Crowley Ordo Temple Orientis And Thelema

Crowley Ordo Temple Orientis And Thelema Cover He practiced satanism and identified with the number of the anti-Christ, 666. Crowley kept a series of Scarlet Women. Leah Hirsig, the Ape of Thoth, was the most notorious. They overindulged in drinking, drugs and sexual magic.

Crowley became involved with the O.T.O., Ordo Temple Orientis and moved to Sicily where he established his Abbey of Thelema. The press called him the “The Wickedest Man in the World.” Crowley relished this appellation. There was talk of alleged orgies, blood sacrifices and other perversions at the abbey. Mussolini expelled him from Sicily. Crowley moved to France and was later asked to leave because of his heroin dealings.

He wrote The Book of the Law, in which he included his version of the Law of Thelema, “Do what thou wilt shall be the whole of the Law.” He interpreted it as rejecting conventional morality for the life of drug addiction and womanizing. A line from one of his poems sums this up. "I rave; and I rape and I rip and I rend."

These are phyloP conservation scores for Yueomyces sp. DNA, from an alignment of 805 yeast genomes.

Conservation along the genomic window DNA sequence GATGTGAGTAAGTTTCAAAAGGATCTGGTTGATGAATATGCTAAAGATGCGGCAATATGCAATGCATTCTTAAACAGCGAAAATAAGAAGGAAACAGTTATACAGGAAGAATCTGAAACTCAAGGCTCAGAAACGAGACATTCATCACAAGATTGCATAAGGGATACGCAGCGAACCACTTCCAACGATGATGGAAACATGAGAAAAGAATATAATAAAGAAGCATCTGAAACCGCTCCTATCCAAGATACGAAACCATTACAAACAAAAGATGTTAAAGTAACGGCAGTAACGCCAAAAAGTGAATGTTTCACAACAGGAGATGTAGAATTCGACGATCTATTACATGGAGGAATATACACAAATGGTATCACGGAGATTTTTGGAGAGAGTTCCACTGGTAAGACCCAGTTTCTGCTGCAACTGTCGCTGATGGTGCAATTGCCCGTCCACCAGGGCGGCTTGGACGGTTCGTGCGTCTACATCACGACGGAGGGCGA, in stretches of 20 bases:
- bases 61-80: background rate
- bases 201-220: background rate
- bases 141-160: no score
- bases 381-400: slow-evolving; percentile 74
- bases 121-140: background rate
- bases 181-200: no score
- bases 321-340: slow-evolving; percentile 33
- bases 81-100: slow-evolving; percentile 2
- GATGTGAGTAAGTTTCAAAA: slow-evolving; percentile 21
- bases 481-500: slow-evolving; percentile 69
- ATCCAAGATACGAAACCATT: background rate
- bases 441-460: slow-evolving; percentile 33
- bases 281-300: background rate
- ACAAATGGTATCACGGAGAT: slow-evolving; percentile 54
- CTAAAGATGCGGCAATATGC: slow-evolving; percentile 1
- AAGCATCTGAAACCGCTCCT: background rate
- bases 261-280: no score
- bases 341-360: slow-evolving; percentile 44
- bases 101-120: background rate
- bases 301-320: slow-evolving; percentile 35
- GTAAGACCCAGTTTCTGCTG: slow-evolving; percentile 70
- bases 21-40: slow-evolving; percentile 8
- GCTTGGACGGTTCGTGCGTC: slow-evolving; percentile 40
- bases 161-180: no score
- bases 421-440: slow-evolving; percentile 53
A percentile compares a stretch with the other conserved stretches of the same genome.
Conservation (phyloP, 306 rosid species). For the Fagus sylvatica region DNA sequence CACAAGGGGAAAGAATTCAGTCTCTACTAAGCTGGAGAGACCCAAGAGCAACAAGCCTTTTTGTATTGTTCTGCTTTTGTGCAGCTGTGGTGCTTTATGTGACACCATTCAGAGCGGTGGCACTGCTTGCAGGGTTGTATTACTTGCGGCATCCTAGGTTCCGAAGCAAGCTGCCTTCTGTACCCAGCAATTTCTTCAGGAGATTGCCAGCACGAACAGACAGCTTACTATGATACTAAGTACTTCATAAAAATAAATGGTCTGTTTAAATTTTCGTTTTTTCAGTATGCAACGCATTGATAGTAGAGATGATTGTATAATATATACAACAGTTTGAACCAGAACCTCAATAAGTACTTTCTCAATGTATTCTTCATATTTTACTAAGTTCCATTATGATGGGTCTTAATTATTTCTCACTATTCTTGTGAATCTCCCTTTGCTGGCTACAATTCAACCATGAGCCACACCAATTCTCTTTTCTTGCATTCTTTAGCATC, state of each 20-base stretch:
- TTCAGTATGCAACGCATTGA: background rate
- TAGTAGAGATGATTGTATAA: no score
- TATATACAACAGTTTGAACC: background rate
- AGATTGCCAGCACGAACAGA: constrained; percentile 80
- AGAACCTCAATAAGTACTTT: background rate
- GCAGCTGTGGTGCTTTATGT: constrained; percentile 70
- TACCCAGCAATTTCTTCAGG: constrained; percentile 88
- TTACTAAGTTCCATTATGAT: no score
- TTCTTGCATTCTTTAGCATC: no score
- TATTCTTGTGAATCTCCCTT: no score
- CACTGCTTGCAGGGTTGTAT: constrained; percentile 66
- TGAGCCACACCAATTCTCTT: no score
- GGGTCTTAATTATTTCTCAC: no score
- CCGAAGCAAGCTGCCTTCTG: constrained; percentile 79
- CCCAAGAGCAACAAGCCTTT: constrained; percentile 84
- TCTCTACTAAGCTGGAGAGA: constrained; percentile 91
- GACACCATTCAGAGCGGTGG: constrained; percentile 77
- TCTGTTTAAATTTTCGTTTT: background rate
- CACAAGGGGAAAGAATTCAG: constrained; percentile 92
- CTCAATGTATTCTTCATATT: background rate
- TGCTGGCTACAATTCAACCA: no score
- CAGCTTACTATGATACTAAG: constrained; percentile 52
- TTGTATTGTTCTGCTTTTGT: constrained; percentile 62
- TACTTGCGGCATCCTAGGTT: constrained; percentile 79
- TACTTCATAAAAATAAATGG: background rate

Crowley sued author and sculptress Nina Hamnett for libel because he said she wrote he practiced black magic. Her evidence of Crowley’s bizarre life-style and scandalous writings was so great that it horrified people. He lost the case and was forced to declare bankruptcy, which pleased the press.

A heroin addict, he died from a respiratory infection in a Hastings, England boarding house in 1947. He and his doctor died within 24 hours of each other. Newspapers claimed Crowley put a death curse on Dr. Thomson because he refused to continue his opiate prescription.

Books You Might Enjoy:

Aleister Crowley - The Star And The Garter
Aleister Crowley - The Zodiac And The Tarot
Aleister Crowley - Liber 101 Ordo Templi Orientis An Open Letter

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